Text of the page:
Whether you like your Brexit ‘hard’, ‘soft’, or ‘red, white and blue’, one thing is clear – this will be the executive’s Brexit. Despite the Supreme Court decision in Miller handing parliament a golden opportunity to shape Brexit, Theresa May’s government has been in the driving seat, largely unimpeded, ever since the 2016 referendum in favour of leaving the EU. Parliament has consistently been a passenger.

The first pitstop on the executive’s journey to Brexit was the triggering of Article 50. As is by now well known, the government claimed that it already had the power to trigger the process of the UK’s leaving the EU by virtue of its foreign relations prerogative. Indeed, the government’s initial intention was to trigger Article 50 by the end of 2016, necessitating an expedited process in the Miller litigation, leapfrogging the Court of Appeal to ultimately reach the Supreme Court by the end of the year. If one believes that the triggering of Article 50 (in March 2017) was premature, then it is troublesome to imagine what would have happened if, in the absence of the litigation, it had been triggered six months earlier.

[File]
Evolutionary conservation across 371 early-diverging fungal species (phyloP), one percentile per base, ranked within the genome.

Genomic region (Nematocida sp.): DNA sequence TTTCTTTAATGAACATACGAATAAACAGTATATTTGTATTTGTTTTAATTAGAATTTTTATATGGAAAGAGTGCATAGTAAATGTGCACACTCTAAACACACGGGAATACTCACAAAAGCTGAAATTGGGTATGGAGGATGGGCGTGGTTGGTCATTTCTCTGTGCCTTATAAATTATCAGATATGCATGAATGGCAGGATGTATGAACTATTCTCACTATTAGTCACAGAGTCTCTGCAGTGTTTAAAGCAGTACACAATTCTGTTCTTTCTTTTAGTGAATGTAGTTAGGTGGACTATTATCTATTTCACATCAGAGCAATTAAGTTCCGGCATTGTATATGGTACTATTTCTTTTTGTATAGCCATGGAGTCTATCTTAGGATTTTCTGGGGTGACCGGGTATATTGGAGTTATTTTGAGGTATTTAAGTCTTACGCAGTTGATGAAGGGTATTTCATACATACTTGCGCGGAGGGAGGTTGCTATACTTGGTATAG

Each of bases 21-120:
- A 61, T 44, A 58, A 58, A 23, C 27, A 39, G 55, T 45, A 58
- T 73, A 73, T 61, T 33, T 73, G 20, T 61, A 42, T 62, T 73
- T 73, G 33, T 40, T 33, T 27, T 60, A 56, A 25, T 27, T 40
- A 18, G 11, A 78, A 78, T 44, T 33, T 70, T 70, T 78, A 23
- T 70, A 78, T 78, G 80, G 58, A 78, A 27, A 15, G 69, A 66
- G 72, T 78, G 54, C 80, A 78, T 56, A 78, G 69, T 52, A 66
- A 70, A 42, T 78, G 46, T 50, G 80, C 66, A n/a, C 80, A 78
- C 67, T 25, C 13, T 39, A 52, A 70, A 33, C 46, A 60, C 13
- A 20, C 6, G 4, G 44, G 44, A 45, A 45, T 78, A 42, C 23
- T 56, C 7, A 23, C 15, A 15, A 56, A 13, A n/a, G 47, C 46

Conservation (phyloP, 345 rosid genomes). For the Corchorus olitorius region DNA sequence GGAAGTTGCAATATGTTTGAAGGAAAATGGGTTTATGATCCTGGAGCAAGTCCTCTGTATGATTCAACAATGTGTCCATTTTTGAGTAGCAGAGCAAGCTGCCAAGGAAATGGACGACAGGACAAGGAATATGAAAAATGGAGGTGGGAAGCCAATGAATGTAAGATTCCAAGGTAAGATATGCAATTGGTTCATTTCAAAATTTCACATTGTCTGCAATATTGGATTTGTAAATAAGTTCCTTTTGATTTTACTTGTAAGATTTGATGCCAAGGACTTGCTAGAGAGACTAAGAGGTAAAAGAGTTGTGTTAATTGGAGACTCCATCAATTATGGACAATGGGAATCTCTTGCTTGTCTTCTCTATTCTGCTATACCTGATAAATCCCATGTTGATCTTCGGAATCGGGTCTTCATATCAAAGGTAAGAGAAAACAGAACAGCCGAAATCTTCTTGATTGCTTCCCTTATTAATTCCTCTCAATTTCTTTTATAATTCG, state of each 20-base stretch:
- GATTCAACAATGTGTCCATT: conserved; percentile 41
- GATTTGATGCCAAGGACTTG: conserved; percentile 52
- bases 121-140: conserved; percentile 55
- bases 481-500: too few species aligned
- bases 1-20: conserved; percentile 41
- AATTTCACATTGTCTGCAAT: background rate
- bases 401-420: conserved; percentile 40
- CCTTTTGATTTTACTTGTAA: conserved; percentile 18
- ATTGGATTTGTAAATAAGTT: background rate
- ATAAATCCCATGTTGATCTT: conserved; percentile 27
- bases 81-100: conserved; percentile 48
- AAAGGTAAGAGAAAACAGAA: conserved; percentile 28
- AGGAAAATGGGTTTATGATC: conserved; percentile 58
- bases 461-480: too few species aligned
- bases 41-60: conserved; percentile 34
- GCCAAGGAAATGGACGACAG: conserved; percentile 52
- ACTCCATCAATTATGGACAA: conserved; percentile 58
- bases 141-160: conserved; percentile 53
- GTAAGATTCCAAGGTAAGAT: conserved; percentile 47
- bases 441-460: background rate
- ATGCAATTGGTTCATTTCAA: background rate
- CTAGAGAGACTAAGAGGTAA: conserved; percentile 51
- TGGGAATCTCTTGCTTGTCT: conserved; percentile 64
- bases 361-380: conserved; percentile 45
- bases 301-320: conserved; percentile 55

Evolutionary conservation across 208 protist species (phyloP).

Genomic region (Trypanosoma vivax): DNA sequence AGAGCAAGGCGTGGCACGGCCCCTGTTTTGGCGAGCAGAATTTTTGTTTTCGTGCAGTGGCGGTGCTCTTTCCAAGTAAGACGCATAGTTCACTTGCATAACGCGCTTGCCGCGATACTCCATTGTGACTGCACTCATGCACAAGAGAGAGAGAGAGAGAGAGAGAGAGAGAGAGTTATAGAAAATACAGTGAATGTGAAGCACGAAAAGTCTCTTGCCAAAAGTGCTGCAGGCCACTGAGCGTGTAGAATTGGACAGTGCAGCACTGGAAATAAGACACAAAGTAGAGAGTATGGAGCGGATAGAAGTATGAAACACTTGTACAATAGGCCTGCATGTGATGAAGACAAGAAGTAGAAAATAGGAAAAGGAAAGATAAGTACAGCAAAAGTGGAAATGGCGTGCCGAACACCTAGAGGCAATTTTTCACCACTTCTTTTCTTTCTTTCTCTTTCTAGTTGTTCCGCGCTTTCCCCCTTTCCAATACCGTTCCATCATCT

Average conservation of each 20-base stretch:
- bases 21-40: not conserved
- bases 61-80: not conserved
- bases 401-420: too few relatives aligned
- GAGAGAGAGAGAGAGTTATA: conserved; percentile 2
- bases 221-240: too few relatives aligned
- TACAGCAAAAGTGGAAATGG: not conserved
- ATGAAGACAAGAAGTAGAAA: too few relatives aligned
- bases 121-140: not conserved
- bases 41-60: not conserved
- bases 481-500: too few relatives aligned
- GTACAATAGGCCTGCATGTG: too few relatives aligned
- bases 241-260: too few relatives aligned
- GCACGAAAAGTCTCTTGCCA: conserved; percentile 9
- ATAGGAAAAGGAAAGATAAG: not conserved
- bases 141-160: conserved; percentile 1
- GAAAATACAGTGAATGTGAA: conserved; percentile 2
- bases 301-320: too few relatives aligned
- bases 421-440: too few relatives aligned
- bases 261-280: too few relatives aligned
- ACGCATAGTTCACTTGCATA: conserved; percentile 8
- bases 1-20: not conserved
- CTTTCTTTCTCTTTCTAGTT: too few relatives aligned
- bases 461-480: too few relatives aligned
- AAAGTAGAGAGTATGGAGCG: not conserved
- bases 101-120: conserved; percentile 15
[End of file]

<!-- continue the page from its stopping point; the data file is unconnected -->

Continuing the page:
The Supreme Court came down firmly in favour of parliament, ruling that the government would be able to initiate Brexit only if parliament were to empower it to do so, albeit that the UK parliament could lawfully go ahead and authorise the triggering of Article 50 whether the devolved legislatures liked it or not. This was on the basis that the foreign relations prerogative does not extend, by its very nature, to changing or affecting domestic law or rights. At the time, Miller therefore appeared to be of immense political significance because it put parliament so firmly in the Brexit driving seat. However, 18 months on, the picture looks rather different, and the judgment has proven to be far from the final word on the underlying controversies. Continue reading